The badass stories about Johnny Cash abound, and here over a decade after his death, his prominence as a man of cultural greatness still looms as large as it ever did. But arguably the first moment of greatness for Johnny Cash happened off the stage, well away from the spotlight, and before he was known to anyone as a musician.
In 1950, at the age of 18, Johnny Cash did what many young men of the time did, he enlisted in the United States military, specifically the Air Force, and was shipped off from his home in Arkansas to Lackland Air Force Base in San Antonio, TX. While there, he met what would be his future first wife Vivian Liberto at a roller rink, but the couple wouldn’t be married for another four years. After dating Vivian for only three weeks, Johnny received his deployment papers and was shipped off to a base in Landsberg, West Germany for a three-year tour. The base served as one of the forward outposts in the outbreak of the Cold War the world found itself in after World War II in the face of Soviet aggression.
Over Johnny’s enlistment period, he rose to the rank of Staff Sargent and became a crack Morse Code Operator in a Security Service unit. Because Cash showed such skill at deciphering Morse Code, he was put in a prominent seat at his Landsberg post to listen in on Soviet communications.
The Landsberg, Germany experience was an important marker in the life of the Man in Black. During his three years at the base, he exchanged hundreds of love letters with Vivian Liberto, and formed his first ever band, The Landsberg Barbarians. Though many people attribute Johnny Cash’s inspiration for writing one of his biggest hits “Folsom Prison Blues” to seeing the infamous prison first hand, he actually wrote the song while stationed in Landsberg, and seeing the film Inside The Walls of Folsom Prison. Johnny felt like he could relate to life in the clink because of his top secret military position. The sensitivity of his job necessitated that he couldn’t talk to anyone about what he did specifically, not even his love Vivian back in Texas, and Johnny’s off-base privileges were severely limited.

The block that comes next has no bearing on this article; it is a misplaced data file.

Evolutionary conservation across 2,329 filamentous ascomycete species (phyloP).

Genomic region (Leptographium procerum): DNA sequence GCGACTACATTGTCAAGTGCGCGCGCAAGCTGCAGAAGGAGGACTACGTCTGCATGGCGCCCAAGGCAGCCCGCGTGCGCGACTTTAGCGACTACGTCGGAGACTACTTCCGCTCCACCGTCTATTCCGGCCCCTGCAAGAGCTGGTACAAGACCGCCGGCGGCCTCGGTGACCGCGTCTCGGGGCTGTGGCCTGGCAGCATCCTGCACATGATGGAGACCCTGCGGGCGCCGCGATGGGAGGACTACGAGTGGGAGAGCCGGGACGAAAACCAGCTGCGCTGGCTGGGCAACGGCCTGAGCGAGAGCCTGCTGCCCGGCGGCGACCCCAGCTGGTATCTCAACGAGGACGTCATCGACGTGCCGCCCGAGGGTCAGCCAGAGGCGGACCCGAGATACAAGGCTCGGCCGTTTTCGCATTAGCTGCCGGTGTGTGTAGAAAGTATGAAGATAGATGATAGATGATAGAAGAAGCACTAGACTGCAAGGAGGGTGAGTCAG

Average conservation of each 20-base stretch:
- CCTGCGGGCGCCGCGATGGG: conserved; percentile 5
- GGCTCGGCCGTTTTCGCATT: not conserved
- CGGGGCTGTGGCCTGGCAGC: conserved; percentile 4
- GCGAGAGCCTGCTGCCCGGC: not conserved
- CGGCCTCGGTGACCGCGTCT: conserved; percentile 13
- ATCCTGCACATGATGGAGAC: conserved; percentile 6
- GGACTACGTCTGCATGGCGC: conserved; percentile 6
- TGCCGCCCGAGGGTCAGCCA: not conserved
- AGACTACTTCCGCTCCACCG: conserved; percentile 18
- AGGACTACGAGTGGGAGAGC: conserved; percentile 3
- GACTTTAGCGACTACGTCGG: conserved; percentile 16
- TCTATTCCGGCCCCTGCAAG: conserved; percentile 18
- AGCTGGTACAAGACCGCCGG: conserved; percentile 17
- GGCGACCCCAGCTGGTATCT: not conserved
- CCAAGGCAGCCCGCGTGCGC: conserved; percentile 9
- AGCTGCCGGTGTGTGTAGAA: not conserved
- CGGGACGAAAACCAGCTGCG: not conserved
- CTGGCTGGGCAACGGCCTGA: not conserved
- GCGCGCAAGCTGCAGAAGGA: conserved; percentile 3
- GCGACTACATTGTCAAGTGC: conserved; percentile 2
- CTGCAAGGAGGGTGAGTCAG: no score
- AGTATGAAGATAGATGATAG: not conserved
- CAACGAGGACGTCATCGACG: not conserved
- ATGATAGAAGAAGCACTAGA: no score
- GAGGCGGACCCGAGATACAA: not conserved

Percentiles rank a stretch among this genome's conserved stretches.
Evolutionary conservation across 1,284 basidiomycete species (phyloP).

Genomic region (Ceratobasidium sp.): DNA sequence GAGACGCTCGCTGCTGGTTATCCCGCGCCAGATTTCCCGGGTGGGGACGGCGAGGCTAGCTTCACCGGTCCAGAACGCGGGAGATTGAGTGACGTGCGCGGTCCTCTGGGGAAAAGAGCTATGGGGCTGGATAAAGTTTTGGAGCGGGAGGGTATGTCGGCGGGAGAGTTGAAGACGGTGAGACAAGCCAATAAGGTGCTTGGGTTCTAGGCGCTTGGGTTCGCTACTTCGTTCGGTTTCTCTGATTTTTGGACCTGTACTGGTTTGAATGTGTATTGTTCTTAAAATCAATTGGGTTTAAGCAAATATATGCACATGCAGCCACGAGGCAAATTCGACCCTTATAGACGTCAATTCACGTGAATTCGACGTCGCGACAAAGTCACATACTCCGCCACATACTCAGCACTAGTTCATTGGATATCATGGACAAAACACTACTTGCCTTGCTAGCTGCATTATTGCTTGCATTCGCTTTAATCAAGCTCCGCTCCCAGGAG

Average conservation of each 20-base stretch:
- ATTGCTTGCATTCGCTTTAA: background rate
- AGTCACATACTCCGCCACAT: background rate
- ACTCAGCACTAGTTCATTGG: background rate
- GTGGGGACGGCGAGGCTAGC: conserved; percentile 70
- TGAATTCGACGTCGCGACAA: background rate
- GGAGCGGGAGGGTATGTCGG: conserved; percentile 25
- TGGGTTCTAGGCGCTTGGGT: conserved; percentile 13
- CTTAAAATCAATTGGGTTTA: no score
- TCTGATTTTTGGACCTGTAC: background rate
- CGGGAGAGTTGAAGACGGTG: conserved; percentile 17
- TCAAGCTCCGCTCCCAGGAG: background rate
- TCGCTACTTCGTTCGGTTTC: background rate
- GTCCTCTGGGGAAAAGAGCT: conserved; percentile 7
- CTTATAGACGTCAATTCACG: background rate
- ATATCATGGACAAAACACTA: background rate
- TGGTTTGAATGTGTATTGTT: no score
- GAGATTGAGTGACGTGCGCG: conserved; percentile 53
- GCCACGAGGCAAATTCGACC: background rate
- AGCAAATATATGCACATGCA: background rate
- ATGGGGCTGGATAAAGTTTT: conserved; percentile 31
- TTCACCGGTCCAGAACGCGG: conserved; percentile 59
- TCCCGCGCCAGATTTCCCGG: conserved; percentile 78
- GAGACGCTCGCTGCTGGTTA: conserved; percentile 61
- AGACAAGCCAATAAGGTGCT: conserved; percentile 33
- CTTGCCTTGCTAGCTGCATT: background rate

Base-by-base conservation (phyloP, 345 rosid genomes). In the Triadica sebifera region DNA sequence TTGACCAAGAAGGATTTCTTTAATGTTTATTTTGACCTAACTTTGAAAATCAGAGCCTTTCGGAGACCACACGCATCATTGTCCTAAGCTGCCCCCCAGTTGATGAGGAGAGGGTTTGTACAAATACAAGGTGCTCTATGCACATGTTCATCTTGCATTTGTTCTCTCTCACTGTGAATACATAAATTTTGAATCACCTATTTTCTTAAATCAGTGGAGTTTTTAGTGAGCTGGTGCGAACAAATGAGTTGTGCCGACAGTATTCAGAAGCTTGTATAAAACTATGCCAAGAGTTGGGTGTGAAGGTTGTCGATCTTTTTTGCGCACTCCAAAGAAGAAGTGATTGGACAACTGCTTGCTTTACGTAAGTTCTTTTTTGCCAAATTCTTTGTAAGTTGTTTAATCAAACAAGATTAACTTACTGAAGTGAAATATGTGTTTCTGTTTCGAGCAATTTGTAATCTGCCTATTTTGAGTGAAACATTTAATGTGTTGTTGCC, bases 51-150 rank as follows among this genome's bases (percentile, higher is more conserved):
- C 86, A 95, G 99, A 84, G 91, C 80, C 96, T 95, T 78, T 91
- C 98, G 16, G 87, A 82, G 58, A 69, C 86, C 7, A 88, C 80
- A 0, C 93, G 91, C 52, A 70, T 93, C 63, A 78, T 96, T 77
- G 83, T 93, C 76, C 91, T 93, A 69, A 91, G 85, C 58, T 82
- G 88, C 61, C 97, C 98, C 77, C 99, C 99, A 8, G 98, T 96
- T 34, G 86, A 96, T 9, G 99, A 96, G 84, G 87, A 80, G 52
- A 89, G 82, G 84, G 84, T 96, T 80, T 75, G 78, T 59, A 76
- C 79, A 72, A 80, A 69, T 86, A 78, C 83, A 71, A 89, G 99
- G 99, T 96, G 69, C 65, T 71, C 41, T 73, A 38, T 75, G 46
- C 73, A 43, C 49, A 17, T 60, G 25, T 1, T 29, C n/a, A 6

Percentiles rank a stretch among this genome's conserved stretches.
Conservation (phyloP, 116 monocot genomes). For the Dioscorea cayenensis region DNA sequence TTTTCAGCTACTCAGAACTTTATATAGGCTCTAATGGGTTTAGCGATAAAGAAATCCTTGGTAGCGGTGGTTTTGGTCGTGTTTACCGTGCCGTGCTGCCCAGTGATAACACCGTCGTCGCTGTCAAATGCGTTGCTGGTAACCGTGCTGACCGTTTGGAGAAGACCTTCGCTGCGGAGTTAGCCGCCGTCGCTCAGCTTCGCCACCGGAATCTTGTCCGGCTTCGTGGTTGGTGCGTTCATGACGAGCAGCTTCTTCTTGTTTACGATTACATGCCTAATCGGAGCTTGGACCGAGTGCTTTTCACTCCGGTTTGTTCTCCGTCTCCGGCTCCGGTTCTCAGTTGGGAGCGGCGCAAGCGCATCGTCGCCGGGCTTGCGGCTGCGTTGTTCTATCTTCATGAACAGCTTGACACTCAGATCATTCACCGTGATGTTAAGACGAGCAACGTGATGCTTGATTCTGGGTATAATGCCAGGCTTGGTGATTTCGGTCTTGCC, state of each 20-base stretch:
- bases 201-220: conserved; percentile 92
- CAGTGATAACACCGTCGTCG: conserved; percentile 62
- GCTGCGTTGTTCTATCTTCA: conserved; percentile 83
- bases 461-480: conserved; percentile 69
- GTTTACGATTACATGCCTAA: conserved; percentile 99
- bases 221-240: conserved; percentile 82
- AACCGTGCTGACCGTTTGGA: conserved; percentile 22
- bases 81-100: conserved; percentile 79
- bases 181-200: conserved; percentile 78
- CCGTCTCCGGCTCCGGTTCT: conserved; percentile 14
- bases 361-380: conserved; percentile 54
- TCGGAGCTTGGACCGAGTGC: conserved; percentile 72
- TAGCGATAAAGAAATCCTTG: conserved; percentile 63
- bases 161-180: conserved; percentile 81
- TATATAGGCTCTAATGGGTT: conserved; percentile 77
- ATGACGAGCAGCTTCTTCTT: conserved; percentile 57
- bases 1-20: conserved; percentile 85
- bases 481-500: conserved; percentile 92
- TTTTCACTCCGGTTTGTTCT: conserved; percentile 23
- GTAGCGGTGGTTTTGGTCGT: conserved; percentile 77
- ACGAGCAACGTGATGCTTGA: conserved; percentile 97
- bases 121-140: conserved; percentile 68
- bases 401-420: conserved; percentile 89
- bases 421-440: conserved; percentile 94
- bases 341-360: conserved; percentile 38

But all this secrecy also led to one of Johnny Cash’s biggest accomplishments. While manning his post on March 5th, 1953, Staff Sgt. Cash transcribed what would be a very important communique from the Russians. At the time, Soviet Premier Leader Joseph Stalin was in very poor condition. As the man at the head of the Soviet Empire, Stalin’s health status was of critical importance to the United States intelligence community and all Western Powers. While monitoring the Soviet Morse Code chatter on March 5th, Johnny Cash became the very first American to hear of the death of the Soviet supreme leader. Cash then relayed the important info to his superiors, and the rest is history.
Oh course, Johnny Cash couldn’t tell anyone of his accomplishment until years later because of the top secret nature of his job, and eventually the fact would just become a footnote of history to Johnny’s more famous musical efforts. Though Johnny Cash’s mastery of Morse Code and the Stalin death intercept may not seem to have much to do with his music on the surface, Cash’s ability to pick out important rhythms and tones in sometimes garbled, busy, and concealed communications lent later in life in his ability to find that unique sound that would speak to America, and eventually the world, in a language everyone could understand.